Economist highlights 'major factor' causing banks to rely on high fees
Economist John Jackson says the Government’s usurping of capital held by banks is one of the major factors causing banks to rely on high fees to make profits.
The issue of high banking fees has again been thrust into the spotlight with the start this week of debate in Parliament on a private member’s bill on the matter.
The bill proposes amendments to the Banking Services Act to protect depositors from incurring costly banking fees.
However, the Private Sector Organisation of Jamaica (PSOJ) says adoption of the amendments would be a retrograde step as they place the power to set fees in the hands of Parliament.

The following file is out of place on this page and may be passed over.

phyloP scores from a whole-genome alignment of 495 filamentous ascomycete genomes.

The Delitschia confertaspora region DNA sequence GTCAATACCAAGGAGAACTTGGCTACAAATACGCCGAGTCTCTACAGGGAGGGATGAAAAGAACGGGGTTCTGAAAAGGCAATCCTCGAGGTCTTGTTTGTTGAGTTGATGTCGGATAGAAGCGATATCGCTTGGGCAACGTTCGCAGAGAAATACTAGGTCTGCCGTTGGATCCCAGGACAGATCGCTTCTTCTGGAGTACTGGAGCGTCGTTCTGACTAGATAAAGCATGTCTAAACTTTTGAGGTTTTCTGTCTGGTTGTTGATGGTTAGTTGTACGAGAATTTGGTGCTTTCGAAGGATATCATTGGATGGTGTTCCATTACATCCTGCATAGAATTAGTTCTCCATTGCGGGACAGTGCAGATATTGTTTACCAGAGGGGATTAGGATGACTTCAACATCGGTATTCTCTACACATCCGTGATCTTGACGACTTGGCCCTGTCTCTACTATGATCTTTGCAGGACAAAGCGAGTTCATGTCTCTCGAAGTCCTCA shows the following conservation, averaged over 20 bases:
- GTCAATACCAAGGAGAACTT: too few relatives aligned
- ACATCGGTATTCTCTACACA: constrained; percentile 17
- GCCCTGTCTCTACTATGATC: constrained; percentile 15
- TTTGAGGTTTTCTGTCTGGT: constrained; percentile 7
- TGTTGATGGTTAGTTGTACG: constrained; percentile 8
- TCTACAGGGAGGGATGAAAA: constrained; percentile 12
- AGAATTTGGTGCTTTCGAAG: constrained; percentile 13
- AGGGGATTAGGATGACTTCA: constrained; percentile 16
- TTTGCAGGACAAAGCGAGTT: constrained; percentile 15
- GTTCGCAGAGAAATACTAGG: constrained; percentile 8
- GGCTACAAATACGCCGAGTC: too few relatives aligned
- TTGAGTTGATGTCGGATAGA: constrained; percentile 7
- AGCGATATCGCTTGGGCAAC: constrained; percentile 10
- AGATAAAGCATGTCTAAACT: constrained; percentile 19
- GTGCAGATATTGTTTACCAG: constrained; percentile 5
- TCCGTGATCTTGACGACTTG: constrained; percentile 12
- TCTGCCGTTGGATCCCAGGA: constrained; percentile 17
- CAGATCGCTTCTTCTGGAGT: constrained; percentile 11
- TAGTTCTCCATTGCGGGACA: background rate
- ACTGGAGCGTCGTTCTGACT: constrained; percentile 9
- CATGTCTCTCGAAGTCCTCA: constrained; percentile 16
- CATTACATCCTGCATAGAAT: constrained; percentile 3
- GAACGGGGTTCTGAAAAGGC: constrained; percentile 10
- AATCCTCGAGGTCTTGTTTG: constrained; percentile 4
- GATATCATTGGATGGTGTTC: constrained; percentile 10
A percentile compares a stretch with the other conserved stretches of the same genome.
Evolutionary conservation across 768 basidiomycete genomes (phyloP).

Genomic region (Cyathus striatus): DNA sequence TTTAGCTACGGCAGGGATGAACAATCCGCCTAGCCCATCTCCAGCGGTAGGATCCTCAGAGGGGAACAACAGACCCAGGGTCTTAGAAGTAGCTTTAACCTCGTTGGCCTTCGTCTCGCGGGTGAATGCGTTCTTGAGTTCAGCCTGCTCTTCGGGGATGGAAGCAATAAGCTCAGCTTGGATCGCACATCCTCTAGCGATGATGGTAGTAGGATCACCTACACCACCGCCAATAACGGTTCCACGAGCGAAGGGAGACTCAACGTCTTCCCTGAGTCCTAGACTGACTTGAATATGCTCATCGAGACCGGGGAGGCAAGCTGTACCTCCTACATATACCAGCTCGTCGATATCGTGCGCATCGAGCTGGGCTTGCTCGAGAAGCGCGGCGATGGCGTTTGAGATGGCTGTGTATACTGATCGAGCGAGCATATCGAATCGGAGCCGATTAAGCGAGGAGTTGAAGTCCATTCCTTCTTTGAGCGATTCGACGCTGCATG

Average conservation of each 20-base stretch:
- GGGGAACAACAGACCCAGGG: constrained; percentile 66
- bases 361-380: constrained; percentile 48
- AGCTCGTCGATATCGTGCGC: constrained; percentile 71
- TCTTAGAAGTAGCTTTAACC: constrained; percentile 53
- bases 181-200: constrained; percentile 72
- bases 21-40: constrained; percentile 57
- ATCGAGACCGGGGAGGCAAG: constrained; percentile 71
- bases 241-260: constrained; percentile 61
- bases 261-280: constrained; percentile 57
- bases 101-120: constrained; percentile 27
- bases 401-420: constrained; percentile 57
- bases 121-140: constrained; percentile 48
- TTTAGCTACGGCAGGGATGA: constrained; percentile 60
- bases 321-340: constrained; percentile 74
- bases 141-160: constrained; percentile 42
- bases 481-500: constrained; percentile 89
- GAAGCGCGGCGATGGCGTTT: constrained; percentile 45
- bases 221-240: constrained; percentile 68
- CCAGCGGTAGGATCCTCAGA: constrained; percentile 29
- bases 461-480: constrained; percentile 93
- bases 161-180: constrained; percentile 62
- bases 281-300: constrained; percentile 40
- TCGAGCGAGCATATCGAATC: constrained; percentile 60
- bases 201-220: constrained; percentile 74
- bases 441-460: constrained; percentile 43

Jackson agrees with the PSOJ’s position that the government should not interfere with this aspect of the market.
He argues that the largest potential for profits lies in interest rates from loans, but the government borrows most of the available capital at discounted rates.
He says when the government begins to reduce its indebtedness, the country will begin to see reduced reliance on banking fees.
Jackson says he does not support an imposition by Parliament of rules regarding fees.
He says he’s particularly concerned about the proposal becoming law given how long it takes to change laws when they are no longer useful.